The Sri Lankan parliament should reject the Sri Lankan Government’s efforts to amend the country’s constitution to provide unfettered powers to the President while encroaching on the powers of the legislature and infringing upon the independence of the judiciary, said the ICJ today.
“The proposed 20th Amendment, which bestows an already powerful executive president with additional powers with no effective checks on him, essentially placing him above the law,” said Sam Zarifi, ICJ’s Secretary General. “These amendments would tilt the balance of State power heavily on the side of the executive and in particular on a single person.”
The proposed 20th Amendment to the Constitution bill rolls back most of the reforms brought about by the 19th Amendment to the Constitution, the passage of which the UN Human Rights Council welcomed as “promoting democratic governance and oversight of key institutions”.
The 19th amendment, adopted in 2015, had imposed certain limits to the Executive President’s authority and powers, including in respect of terms of the office of President, the capacity to dissolve Parliament and to fast-track legislation. It also removed the blanket immunity the President enjoyed from legal proceedings. Critically, it had established a Constitutional Council which restrained the President’s discretion in appointing key governmental actors including in the judiciary, the Attorney General and the Inspector General of Police.
The ICJ notes that the 20th amendment appears to reproduce much of the regressive features of the old 18th amendment, which the 19th amendment had been brought about to correct.
“Sri Lanka’s Executive branch has a poor record of respecting human rights and the rule of law, and the 19th Amendment was an effort to impose the checks and balances necessary for the rule of law,” said Sam Zarifi. “The constitutional changes being proposed would take the country back to the dark days of Executive impunity.”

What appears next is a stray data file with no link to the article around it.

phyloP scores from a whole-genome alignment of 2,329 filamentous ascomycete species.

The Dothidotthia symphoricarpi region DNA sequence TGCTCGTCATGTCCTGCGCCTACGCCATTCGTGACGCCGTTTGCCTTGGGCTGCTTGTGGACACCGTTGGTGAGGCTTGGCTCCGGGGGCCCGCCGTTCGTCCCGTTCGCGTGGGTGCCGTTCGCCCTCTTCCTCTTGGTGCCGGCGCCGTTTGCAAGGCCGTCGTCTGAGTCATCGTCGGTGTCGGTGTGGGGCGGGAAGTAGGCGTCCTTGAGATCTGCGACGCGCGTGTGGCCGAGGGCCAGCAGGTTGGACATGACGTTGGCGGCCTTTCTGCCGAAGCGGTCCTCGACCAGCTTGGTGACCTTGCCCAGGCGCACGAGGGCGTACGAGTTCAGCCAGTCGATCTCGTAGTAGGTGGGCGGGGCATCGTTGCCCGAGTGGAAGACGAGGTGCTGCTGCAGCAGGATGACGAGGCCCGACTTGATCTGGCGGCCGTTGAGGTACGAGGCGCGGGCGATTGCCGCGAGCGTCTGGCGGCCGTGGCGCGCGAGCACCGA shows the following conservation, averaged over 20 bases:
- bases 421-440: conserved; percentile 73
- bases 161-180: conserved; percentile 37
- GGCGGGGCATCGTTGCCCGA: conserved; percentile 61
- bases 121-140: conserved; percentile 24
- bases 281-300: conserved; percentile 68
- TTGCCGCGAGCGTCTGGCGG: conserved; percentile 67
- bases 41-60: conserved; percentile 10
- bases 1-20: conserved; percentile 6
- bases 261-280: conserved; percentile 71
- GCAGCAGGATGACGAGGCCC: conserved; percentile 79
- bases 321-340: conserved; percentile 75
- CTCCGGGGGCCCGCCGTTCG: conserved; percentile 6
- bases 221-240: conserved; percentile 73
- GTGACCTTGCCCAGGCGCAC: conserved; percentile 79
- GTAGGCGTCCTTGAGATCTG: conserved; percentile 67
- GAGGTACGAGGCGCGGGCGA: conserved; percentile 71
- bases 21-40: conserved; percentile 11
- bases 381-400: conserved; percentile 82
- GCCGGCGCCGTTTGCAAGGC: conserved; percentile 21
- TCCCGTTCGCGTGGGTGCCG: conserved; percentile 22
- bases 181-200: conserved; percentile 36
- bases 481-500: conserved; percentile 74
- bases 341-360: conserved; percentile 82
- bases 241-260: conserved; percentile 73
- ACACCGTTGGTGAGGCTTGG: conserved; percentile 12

“We are particularly concerned that these changes would undermine the independence of the judiciary, as the President would have unfettered discretion to appoint the superior judiciary, including the Chief Justice, the President and Judges of the Court of the Appeal, and to control the Judicial Service Commission,” said Sam Zarifi.
The JSC is the body entrusted with the power to appoint, promote, transfer exercise disciplinary control and dismiss judicial officers of the subordinate courts. The changes would also grant the President the power to nominate members of the Judicial Service Commission (JSC) other than its Chairman which is ex officio, the Chief Justice.
The UN Basic Principles on the Independence of the Judiciary states that “Any method of judicial selection shall safeguard against judicial appointments for improper motives.”
Under international standards and recommendations of the UN Special Rapporteur on the Independence of the Judiciary, appointments to the judiciary should not be vested solely with the executive.
A judicial appointment process which gives the President full discretion would inevitably result in the significant erosion of the independence and impartiality of the Sri Lankan judiciary.
Moreover, several checks placed on the President’s powers by the 19th Amendment have also been removed while giving him greater legal immunity. The President would also be granted sole power to appoint the cabinet, assign to himself any cabinet portfolio and been given unfettered discretion in relation to the appointment and dismissal of the Prime Minister. The President would also retain the power to dissolve the Parliament within one year.
For questions and clarifications: Osama Motiwala, Communications Officer – osama.motiwala(a)icj.orgNewsWeb stories